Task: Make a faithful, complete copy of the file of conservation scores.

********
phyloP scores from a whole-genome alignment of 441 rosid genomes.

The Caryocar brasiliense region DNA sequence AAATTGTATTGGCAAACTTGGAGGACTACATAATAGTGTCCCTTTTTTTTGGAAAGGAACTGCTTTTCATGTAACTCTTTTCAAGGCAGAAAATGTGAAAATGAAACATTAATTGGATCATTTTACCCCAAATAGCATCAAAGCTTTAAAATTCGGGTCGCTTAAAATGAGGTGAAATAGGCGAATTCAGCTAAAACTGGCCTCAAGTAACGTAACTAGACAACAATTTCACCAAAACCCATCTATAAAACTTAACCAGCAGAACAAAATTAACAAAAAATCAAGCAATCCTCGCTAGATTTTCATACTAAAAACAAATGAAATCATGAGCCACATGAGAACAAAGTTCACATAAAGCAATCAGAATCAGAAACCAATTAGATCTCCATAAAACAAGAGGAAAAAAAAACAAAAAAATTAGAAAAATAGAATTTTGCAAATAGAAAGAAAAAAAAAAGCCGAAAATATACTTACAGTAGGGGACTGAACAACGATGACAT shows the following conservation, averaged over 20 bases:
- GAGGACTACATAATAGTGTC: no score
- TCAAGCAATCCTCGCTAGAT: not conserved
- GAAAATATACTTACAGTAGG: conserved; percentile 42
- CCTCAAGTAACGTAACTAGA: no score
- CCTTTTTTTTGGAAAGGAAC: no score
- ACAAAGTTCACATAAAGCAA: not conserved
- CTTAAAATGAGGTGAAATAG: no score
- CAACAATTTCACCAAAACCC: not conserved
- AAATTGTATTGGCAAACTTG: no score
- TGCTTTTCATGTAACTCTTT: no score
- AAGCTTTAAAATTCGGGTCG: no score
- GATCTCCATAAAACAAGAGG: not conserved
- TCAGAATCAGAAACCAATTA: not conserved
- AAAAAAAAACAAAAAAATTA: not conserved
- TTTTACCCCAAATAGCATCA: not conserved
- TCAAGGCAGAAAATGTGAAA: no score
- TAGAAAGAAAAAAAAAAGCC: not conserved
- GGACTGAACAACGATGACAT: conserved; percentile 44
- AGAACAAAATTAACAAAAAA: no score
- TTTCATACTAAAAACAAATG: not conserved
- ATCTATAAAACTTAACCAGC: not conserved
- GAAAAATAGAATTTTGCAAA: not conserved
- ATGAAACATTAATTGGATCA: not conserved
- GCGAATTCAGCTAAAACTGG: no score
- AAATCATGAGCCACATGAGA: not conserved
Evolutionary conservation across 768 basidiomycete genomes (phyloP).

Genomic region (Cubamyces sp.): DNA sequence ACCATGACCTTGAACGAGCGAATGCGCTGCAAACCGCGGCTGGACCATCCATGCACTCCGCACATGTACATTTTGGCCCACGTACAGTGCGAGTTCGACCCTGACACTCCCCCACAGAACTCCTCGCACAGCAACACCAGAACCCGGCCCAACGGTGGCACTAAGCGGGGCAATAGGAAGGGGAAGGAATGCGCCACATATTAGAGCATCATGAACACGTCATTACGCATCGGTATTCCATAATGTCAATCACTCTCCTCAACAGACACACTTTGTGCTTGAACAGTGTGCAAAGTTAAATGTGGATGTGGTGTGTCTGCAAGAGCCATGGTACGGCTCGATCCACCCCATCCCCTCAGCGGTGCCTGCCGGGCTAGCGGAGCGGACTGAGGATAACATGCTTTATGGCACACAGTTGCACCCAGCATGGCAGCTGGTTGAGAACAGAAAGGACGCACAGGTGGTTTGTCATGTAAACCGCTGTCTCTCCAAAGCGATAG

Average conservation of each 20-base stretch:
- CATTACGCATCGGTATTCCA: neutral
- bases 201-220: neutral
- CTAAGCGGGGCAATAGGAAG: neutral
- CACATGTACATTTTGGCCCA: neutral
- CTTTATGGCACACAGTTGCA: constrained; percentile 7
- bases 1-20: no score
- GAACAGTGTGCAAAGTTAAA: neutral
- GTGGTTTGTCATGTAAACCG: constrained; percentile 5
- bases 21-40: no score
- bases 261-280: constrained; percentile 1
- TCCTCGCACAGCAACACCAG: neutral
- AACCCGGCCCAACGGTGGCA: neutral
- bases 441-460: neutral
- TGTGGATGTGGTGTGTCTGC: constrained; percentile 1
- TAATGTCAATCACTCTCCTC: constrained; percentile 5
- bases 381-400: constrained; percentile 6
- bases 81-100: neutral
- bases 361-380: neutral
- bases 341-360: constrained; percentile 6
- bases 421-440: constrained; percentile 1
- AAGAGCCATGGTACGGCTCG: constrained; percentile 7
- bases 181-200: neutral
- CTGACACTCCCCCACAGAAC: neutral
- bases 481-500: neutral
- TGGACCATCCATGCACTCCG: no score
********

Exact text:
phyloP scores from a whole-genome alignment of 441 rosid genomes.

The Caryocar brasiliense region DNA sequence AAATTGTATTGGCAAACTTGGAGGACTACATAATAGTGTCCCTTTTTTTTGGAAAGGAACTGCTTTTCATGTAACTCTTTTCAAGGCAGAAAATGTGAAAATGAAACATTAATTGGATCATTTTACCCCAAATAGCATCAAAGCTTTAAAATTCGGGTCGCTTAAAATGAGGTGAAATAGGCGAATTCAGCTAAAACTGGCCTCAAGTAACGTAACTAGACAACAATTTCACCAAAACCCATCTATAAAACTTAACCAGCAGAACAAAATTAACAAAAAATCAAGCAATCCTCGCTAGATTTTCATACTAAAAACAAATGAAATCATGAGCCACATGAGAACAAAGTTCACATAAAGCAATCAGAATCAGAAACCAATTAGATCTCCATAAAACAAGAGGAAAAAAAAACAAAAAAATTAGAAAAATAGAATTTTGCAAATAGAAAGAAAAAAAAAAGCCGAAAATATACTTACAGTAGGGGACTGAACAACGATGACAT shows the following conservation, averaged over 20 bases:
- GAGGACTACATAATAGTGTC: no score
- TCAAGCAATCCTCGCTAGAT: not conserved
- GAAAATATACTTACAGTAGG: conserved; percentile 42
- CCTCAAGTAACGTAACTAGA: no score
- CCTTTTTTTTGGAAAGGAAC: no score
- ACAAAGTTCACATAAAGCAA: not conserved
- CTTAAAATGAGGTGAAATAG: no score
- CAACAATTTCACCAAAACCC: not conserved
- AAATTGTATTGGCAAACTTG: no score
- TGCTTTTCATGTAACTCTTT: no score
- AAGCTTTAAAATTCGGGTCG: no score
- GATCTCCATAAAACAAGAGG: not conserved
- TCAGAATCAGAAACCAATTA: not conserved
- AAAAAAAAACAAAAAAATTA: not conserved
- TTTTACCCCAAATAGCATCA: not conserved
- TCAAGGCAGAAAATGTGAAA: no score
- TAGAAAGAAAAAAAAAAGCC: not conserved
- GGACTGAACAACGATGACAT: conserved; percentile 44
- AGAACAAAATTAACAAAAAA: no score
- TTTCATACTAAAAACAAATG: not conserved
- ATCTATAAAACTTAACCAGC: not conserved
- GAAAAATAGAATTTTGCAAA: not conserved
- ATGAAACATTAATTGGATCA: not conserved
- GCGAATTCAGCTAAAACTGG: no score
- AAATCATGAGCCACATGAGA: not conserved
Evolutionary conservation across 768 basidiomycete genomes (phyloP).

Genomic region (Cubamyces sp.): DNA sequence ACCATGACCTTGAACGAGCGAATGCGCTGCAAACCGCGGCTGGACCATCCATGCACTCCGCACATGTACATTTTGGCCCACGTACAGTGCGAGTTCGACCCTGACACTCCCCCACAGAACTCCTCGCACAGCAACACCAGAACCCGGCCCAACGGTGGCACTAAGCGGGGCAATAGGAAGGGGAAGGAATGCGCCACATATTAGAGCATCATGAACACGTCATTACGCATCGGTATTCCATAATGTCAATCACTCTCCTCAACAGACACACTTTGTGCTTGAACAGTGTGCAAAGTTAAATGTGGATGTGGTGTGTCTGCAAGAGCCATGGTACGGCTCGATCCACCCCATCCCCTCAGCGGTGCCTGCCGGGCTAGCGGAGCGGACTGAGGATAACATGCTTTATGGCACACAGTTGCACCCAGCATGGCAGCTGGTTGAGAACAGAAAGGACGCACAGGTGGTTTGTCATGTAAACCGCTGTCTCTCCAAAGCGATAG

Average conservation of each 20-base stretch:
- CATTACGCATCGGTATTCCA: neutral
- bases 201-220: neutral
- CTAAGCGGGGCAATAGGAAG: neutral
- CACATGTACATTTTGGCCCA: neutral
- CTTTATGGCACACAGTTGCA: constrained; percentile 7
- bases 1-20: no score
- GAACAGTGTGCAAAGTTAAA: neutral
- GTGGTTTGTCATGTAAACCG: constrained; percentile 5
- bases 21-40: no score
- bases 261-280: constrained; percentile 1
- TCCTCGCACAGCAACACCAG: neutral
- AACCCGGCCCAACGGTGGCA: neutral
- bases 441-460: neutral
- TGTGGATGTGGTGTGTCTGC: constrained; percentile 1
- TAATGTCAATCACTCTCCTC: constrained; percentile 5
- bases 381-400: constrained; percentile 6
- bases 81-100: neutral
- bases 361-380: neutral
- bases 341-360: constrained; percentile 6
- bases 421-440: constrained; percentile 1
- AAGAGCCATGGTACGGCTCG: constrained; percentile 7
- bases 181-200: neutral
- CTGACACTCCCCCACAGAAC: neutral
- bases 481-500: neutral
- TGGACCATCCATGCACTCCG: no score